This is where we run into a problem with the opinion.  It notes that Kappa's affidavit "presented information derived from the illegal search," namely, that "a police officer confirms that the suspected drugs are marijuana and the pipe is a pipe commonly used to smoke marijuana."  Well, that's true, but what if Kappa had merely stated that the building owner and several others had observed the marijuana?  It's not clear that the affidavit gained that much more by the addition of the fact that a police officer had also seen the marijuana.

The problem was that the affidavit did not merely say that; it also included the allegation that the building owner and the plumber "observed a purported large amount of marijuana plants in plain view."  Kappa knew that this wasn't true; he was familiar with the apartment layout from a previous unrelated investigation, and he knew that if Rebraca couldn't see any plants, it was because there weren't any.

The state at this point makes the argument that Kappa didn't vouch for the veracity of this information, but merely included it to explain why the police were investigating.  That's a bit disingenuous, and takes us back to the question of whether a warrant would have been granted merely upon the statement that the building owner and a plumber had seen the marijuana.  The quantity of marijuana involved was a minor misdemeanor, and it's at least questionable that a judge would have issued the warrant based on that.  Plants, though, is another matter.  Since Kappa knew the information was false, inclusion of it in the affidavit was "at least. . . a reckless disregard for the truth," raising a Franks issue.  (In Franks v. Delaware, the Supreme Court held that the inclusion in an affidavit of an allegation that the affiant knew was false, or was reckless in that regard, would void the warrant.)

But we're not done yet.  The opinion then discusses the inevitable discovery doctrine, which essentially holds that an illegal search can be saved if the illegally-obtained evidence "would have been ultimately or inevitably discovered during the course of a lawful investigation."  Why the court raises this isn't clear, considering that (a) the state didn't raise it below, (b) it didn't raise it on appeal, and (c) it would only apply if the state could show that the police "were attempting to get a warrant independent of the warrantless search."  That's completely inapplicable here:  "no investigation independent of the illegal search was under way, and no attempt was made to obtain a warrant without information garnered from the illegal search."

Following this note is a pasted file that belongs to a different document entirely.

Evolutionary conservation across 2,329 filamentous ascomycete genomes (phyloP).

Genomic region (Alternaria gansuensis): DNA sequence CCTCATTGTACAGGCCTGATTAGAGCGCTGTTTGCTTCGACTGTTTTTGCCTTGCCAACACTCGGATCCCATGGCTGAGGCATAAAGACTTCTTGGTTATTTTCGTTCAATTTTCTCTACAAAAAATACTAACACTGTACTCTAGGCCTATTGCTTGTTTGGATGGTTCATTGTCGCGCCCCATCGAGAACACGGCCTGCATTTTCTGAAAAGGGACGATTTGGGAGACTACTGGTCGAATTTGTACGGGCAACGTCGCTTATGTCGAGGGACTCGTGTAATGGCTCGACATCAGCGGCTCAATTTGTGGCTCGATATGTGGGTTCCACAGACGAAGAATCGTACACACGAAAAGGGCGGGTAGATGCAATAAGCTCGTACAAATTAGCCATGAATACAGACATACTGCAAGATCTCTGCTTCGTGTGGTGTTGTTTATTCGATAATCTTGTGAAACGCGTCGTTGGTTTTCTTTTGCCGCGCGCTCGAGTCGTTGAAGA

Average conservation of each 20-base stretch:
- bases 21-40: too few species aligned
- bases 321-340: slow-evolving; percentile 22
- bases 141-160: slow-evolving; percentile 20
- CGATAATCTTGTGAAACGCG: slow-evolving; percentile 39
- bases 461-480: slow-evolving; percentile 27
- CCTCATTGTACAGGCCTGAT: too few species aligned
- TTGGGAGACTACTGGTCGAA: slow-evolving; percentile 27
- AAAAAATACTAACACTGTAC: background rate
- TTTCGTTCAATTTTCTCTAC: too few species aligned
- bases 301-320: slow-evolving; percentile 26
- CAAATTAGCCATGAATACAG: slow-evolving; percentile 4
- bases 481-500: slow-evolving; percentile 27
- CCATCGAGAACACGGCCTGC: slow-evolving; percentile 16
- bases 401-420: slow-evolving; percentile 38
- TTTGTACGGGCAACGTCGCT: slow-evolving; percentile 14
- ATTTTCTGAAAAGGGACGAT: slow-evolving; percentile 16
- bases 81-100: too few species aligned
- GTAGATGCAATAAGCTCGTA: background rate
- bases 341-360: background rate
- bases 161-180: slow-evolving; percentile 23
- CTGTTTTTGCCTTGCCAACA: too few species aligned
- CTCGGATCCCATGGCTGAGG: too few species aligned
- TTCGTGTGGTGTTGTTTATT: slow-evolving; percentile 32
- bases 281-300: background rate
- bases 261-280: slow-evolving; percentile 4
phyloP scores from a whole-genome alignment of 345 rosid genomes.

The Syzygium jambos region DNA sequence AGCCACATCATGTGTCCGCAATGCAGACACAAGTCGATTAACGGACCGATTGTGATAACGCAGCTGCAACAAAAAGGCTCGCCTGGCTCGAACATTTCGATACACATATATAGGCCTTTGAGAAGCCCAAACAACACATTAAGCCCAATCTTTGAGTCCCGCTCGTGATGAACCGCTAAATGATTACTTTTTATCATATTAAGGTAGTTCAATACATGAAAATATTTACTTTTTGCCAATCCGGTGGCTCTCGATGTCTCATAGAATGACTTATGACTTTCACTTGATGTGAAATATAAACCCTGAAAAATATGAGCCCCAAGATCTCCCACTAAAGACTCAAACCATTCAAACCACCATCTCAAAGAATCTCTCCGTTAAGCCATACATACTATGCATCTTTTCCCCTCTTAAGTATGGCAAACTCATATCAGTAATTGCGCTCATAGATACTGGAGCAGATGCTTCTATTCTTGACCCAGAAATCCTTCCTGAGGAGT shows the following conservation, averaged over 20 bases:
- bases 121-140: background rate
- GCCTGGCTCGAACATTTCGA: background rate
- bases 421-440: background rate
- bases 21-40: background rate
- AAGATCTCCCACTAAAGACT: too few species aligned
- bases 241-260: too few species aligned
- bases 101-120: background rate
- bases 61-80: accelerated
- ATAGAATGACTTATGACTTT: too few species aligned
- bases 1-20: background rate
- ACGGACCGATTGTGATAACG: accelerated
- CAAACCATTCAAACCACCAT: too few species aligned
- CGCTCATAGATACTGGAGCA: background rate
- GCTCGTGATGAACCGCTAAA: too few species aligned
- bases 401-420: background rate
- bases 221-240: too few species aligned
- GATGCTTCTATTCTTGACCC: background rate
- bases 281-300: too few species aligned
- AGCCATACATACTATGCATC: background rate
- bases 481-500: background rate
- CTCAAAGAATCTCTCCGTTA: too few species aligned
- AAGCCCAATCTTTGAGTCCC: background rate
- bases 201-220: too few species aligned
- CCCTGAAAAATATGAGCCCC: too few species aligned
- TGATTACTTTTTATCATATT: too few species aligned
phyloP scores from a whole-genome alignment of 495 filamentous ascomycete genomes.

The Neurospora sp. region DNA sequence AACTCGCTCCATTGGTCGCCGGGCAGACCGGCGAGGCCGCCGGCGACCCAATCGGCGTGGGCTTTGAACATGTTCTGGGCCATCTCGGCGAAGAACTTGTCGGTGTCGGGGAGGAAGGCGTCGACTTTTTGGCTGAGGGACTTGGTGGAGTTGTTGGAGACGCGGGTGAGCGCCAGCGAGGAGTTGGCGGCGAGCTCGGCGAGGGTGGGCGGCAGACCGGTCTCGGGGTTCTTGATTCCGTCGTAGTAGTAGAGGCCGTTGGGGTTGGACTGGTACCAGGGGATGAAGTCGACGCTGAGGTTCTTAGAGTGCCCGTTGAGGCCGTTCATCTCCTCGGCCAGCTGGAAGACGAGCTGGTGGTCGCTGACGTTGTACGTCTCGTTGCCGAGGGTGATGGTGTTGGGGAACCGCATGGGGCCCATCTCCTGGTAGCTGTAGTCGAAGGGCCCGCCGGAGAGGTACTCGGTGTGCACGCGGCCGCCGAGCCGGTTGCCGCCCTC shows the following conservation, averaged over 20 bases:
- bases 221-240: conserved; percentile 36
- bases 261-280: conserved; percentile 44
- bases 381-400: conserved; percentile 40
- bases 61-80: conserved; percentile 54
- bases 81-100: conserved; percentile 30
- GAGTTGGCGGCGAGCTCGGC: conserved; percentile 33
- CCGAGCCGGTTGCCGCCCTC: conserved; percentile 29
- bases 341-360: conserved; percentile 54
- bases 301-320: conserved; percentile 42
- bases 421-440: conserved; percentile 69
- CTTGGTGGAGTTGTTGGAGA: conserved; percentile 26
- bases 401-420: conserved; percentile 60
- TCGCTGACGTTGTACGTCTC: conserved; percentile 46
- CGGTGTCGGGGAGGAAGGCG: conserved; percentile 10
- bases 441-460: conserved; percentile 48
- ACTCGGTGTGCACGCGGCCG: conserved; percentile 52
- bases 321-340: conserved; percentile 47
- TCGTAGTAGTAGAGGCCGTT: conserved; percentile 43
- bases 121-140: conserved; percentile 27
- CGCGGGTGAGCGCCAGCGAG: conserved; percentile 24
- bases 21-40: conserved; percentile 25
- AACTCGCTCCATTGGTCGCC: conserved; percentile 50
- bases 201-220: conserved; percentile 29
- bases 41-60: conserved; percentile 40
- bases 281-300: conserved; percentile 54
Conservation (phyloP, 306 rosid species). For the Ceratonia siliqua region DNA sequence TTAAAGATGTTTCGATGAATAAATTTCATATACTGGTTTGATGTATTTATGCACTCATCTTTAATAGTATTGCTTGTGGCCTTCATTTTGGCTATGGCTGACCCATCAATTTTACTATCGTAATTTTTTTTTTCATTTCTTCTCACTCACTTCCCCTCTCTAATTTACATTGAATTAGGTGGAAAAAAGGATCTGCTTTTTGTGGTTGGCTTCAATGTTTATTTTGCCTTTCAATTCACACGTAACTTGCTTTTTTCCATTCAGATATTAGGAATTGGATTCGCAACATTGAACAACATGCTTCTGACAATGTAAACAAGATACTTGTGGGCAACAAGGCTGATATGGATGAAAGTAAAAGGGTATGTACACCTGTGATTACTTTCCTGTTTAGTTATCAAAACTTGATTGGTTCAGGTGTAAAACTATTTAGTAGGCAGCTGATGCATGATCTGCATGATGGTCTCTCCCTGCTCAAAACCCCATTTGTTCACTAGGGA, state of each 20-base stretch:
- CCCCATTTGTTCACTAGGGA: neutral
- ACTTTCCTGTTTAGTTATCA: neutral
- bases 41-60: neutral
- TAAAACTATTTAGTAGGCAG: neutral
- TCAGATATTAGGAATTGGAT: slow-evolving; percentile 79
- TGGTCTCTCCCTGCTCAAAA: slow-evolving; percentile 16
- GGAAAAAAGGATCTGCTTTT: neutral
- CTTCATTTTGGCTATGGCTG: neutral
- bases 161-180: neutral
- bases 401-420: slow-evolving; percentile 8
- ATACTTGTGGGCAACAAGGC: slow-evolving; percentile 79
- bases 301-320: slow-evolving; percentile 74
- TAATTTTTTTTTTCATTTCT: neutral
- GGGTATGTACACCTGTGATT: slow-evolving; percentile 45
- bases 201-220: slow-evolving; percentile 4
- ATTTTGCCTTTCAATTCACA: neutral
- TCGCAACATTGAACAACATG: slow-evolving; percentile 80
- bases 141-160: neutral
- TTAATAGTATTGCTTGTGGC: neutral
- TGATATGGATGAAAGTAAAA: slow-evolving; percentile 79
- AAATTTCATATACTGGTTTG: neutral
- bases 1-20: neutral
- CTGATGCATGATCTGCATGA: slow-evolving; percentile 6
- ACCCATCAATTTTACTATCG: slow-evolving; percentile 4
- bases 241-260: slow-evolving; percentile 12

One thing the decision doesn't do is address the good-faith exception to the warrant rule.  This may be because the state didn't raise it, or because the reckless falsity regarding the "plants" foreclosed that argument.

Overall, it's a solid decision.  And again, the result is compelled by the lack of knowledge on the part of the police of fundamental 4th Amendment principles.  The fact that a landlord can't give consent to enter a tenant's apartment is black-letter law at this point.  What if the affidavit had recited simply what police dispatch had conveyed to Kappa?  Even though the allegation about the plants it turned out to be false, that wouldn't affect the validity of the warrant; it was Kappa's knowledge that Rebraca had gone to the apartment and hadn't seen any plants that vitiated the allegation.  Once Rebraca walked through that door, it was going to be very difficult to come up with a valid search warrant under those circumstances.